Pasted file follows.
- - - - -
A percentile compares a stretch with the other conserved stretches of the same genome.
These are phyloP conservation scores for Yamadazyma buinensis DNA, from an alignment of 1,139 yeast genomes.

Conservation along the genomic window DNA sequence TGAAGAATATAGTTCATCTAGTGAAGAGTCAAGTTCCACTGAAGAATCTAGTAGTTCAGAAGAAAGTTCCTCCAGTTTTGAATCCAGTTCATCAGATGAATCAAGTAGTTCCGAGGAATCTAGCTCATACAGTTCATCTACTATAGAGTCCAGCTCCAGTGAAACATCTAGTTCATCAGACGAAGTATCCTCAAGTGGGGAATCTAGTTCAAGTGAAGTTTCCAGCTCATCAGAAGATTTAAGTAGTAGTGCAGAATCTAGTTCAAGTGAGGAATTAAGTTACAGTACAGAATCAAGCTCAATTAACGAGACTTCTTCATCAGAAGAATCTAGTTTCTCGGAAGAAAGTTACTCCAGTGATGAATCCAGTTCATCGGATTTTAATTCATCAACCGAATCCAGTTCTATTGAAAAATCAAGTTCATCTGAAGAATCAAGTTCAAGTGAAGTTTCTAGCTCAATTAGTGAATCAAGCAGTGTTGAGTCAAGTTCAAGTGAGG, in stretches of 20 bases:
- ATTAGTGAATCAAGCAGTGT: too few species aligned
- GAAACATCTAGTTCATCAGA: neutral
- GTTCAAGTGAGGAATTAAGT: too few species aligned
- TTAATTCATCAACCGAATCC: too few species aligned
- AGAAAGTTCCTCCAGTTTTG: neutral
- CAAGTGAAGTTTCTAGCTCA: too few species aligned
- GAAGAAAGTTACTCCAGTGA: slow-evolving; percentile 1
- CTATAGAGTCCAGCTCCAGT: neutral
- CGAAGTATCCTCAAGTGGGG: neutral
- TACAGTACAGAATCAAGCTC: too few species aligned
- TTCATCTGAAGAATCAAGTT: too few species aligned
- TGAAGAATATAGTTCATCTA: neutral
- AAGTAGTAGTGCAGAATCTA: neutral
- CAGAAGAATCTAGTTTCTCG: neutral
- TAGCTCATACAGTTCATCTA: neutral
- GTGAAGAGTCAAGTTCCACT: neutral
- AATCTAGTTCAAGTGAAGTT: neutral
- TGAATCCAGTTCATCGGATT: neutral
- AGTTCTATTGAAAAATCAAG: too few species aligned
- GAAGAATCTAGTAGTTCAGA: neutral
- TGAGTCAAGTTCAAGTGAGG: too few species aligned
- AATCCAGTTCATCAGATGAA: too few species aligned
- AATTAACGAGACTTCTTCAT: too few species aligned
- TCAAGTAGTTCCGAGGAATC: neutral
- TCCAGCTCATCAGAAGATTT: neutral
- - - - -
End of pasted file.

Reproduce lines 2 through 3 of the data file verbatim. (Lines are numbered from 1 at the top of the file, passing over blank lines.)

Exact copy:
These are phyloP conservation scores for Yamadazyma buinensis DNA, from an alignment of 1,139 yeast genomes.

Conservation along the genomic window DNA sequence TGAAGAATATAGTTCATCTAGTGAAGAGTCAAGTTCCACTGAAGAATCTAGTAGTTCAGAAGAAAGTTCCTCCAGTTTTGAATCCAGTTCATCAGATGAATCAAGTAGTTCCGAGGAATCTAGCTCATACAGTTCATCTACTATAGAGTCCAGCTCCAGTGAAACATCTAGTTCATCAGACGAAGTATCCTCAAGTGGGGAATCTAGTTCAAGTGAAGTTTCCAGCTCATCAGAAGATTTAAGTAGTAGTGCAGAATCTAGTTCAAGTGAGGAATTAAGTTACAGTACAGAATCAAGCTCAATTAACGAGACTTCTTCATCAGAAGAATCTAGTTTCTCGGAAGAAAGTTACTCCAGTGATGAATCCAGTTCATCGGATTTTAATTCATCAACCGAATCCAGTTCTATTGAAAAATCAAGTTCATCTGAAGAATCAAGTTCAAGTGAAGTTTCTAGCTCAATTAGTGAATCAAGCAGTGTTGAGTCAAGTTCAAGTGAGG, in stretches of 20 bases: